Poor Bone Health May Start Early in MS
Findings from a small study conducted at Oslo University Hospital, Ulleval, Norway, found that poor bone health, including osteoporosis and low bone density, commonly occurs in the early stages of MS. Findings from this study suggest that preventative measures to maintain good bone health may be beneficial to people newly diagnosed. [S. M. Moen, E. G. Celius, L. Sandvik, L. Nordsletten, E. F. Eriksen, T. Holmoy. Neurology, 2011; 77 (2): 151]
Investigators from Oslo University Hospital, Ulleval, Norway, conducted a small study to test their hypothesis that, if vitamin D exerts an impact on the risk of MS, then the effects of low vitamin D levels on bone density would be apparent soon after the onset of MS.
The study involved 99 participants with an average age of 37 years who had been recently diagnosed with MS or clinically isolated syndrome and had little to no physical disability. Participants received bone density testing approximately 1.6 years following their diagnosis and results were compared to bone tests of 159 people of similar age, gender and ethnicity who did not have MS. Fifty-one per cent of those with MS had either osteoporosis or low bone density (osteopenia) as compared to 37 percent of those in the non-MS group.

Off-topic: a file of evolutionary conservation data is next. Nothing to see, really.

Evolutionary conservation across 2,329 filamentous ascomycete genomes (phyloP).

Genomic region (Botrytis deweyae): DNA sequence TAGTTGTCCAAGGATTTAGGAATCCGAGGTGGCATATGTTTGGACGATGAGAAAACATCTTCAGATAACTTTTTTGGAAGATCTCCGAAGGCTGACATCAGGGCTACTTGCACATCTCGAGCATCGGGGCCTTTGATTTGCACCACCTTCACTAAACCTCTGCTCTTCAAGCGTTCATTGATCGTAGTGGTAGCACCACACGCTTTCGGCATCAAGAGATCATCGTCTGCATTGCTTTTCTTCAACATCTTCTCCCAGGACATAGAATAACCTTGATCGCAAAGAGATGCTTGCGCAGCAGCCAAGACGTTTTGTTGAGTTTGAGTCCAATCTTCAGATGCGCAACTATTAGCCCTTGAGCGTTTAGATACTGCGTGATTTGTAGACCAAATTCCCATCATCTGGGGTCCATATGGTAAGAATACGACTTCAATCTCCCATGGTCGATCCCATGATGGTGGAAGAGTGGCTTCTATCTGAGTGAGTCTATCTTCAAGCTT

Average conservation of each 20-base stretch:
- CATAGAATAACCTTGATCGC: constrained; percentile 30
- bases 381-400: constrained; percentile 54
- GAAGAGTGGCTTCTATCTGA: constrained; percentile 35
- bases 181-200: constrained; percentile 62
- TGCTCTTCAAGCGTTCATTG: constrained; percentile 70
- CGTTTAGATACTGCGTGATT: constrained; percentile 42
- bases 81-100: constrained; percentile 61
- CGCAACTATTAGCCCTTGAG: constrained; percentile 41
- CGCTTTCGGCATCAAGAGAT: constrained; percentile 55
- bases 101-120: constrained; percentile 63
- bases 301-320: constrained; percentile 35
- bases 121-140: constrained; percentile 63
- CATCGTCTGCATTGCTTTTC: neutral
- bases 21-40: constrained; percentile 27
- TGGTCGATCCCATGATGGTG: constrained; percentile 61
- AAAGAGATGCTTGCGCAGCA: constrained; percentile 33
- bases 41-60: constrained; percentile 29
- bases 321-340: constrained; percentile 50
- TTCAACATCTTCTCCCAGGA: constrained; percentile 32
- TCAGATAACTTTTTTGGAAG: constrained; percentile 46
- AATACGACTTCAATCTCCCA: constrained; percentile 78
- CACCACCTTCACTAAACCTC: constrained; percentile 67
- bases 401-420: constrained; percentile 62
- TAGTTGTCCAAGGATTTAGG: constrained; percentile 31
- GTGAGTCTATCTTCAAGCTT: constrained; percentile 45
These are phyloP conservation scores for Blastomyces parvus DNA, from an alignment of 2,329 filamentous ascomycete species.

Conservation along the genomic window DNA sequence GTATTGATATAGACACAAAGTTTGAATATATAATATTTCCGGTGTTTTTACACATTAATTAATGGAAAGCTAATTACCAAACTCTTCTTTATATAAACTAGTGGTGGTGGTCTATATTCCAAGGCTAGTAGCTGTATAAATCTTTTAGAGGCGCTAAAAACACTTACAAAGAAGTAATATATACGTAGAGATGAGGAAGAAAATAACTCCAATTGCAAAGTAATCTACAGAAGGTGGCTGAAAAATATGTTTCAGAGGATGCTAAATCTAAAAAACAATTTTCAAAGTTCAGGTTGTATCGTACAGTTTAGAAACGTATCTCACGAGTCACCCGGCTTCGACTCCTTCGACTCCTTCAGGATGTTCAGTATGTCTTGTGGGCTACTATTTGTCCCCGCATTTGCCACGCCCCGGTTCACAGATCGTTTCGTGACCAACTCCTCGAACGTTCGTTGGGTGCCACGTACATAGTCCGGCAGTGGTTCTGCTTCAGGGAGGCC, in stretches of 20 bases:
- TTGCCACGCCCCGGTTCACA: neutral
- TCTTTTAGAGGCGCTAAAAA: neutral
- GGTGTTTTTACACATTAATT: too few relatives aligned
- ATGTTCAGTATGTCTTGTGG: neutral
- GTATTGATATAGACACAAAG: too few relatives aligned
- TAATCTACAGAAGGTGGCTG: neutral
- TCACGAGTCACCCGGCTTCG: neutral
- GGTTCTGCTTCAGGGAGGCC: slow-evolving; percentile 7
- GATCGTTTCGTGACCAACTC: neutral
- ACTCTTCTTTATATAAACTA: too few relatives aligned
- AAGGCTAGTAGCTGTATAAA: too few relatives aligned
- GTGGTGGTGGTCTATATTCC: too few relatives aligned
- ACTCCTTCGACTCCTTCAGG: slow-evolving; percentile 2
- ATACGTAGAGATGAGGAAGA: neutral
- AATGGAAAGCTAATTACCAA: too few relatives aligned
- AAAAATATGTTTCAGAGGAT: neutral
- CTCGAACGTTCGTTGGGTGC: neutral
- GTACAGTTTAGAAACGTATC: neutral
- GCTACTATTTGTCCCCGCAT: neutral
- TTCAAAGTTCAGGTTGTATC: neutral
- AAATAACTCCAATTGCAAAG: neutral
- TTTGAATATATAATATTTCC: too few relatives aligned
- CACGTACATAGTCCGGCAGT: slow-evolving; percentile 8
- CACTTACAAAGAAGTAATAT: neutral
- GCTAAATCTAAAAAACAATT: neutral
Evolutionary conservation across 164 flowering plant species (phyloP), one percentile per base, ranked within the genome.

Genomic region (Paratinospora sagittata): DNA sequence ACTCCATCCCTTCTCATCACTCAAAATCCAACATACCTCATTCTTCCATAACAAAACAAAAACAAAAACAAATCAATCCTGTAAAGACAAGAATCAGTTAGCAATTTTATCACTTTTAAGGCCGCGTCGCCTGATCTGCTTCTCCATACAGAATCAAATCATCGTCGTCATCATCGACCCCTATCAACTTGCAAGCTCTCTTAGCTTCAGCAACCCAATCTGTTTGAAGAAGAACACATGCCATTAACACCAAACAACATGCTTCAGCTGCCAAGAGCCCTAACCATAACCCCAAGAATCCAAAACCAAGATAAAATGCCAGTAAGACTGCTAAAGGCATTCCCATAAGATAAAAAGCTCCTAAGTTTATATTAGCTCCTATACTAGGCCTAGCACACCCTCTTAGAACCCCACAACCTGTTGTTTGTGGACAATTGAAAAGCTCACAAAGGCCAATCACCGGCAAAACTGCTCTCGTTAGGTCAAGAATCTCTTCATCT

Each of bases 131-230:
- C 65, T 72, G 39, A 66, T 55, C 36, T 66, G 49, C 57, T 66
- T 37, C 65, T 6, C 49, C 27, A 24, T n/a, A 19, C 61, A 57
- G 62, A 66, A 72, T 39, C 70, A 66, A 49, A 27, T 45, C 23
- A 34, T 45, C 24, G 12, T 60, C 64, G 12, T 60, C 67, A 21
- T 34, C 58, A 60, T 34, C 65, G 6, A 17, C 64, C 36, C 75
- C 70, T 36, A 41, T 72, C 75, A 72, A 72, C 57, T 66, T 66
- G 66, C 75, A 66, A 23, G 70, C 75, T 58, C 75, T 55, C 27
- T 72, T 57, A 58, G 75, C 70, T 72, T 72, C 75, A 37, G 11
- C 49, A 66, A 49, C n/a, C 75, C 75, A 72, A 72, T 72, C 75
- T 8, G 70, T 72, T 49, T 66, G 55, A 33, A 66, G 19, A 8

Research to date has demonstrated that people with MS are at greater risk of developing low bone density or osteoporosis potentially due to lack of exercise because of mobility issues, medication side effects and reduced vitamin D (sun exposure).
Findings from this study suggest that preventative measures to maintain good bone health may be beneficial to people who are newly diagnosed.
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